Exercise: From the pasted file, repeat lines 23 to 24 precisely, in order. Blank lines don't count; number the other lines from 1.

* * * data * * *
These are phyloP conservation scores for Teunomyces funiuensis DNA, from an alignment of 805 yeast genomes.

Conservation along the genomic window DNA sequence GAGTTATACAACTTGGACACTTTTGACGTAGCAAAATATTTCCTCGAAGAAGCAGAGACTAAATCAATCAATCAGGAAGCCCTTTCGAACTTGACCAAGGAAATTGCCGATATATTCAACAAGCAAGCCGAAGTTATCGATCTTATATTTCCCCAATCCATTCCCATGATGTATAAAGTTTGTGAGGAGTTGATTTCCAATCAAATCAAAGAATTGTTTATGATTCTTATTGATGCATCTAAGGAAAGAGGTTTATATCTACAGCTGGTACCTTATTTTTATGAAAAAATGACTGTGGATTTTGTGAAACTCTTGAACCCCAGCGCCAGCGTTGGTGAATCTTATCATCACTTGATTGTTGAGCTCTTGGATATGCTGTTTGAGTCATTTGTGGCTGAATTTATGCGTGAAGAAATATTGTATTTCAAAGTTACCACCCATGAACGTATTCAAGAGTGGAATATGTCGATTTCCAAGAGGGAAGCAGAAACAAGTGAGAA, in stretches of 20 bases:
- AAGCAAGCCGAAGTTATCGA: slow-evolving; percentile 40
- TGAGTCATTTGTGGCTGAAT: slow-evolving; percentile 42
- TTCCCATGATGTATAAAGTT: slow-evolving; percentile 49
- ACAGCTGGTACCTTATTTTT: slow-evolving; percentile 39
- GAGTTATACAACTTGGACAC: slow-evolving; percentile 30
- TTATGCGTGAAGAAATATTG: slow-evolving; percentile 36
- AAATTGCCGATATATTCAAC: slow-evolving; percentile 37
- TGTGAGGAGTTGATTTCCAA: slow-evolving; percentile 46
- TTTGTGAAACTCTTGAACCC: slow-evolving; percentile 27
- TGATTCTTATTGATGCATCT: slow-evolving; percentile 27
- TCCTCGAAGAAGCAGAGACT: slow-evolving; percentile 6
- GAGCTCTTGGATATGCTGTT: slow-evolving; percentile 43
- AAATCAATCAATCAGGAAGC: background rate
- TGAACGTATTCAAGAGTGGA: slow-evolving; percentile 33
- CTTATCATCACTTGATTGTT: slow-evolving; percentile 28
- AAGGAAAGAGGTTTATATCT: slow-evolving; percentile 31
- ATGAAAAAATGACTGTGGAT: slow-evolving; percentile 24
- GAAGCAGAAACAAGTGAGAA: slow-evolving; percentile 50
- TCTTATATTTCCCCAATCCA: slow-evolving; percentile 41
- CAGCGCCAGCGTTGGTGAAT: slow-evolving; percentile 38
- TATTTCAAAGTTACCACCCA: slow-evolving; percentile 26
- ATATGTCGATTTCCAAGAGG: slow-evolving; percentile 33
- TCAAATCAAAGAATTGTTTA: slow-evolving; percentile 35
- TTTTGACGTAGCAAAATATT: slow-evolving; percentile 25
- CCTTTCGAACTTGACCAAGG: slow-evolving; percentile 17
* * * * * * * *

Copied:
- TATTTCAAAGTTACCACCCA: slow-evolving; percentile 26
- ATATGTCGATTTCCAAGAGG: slow-evolving; percentile 33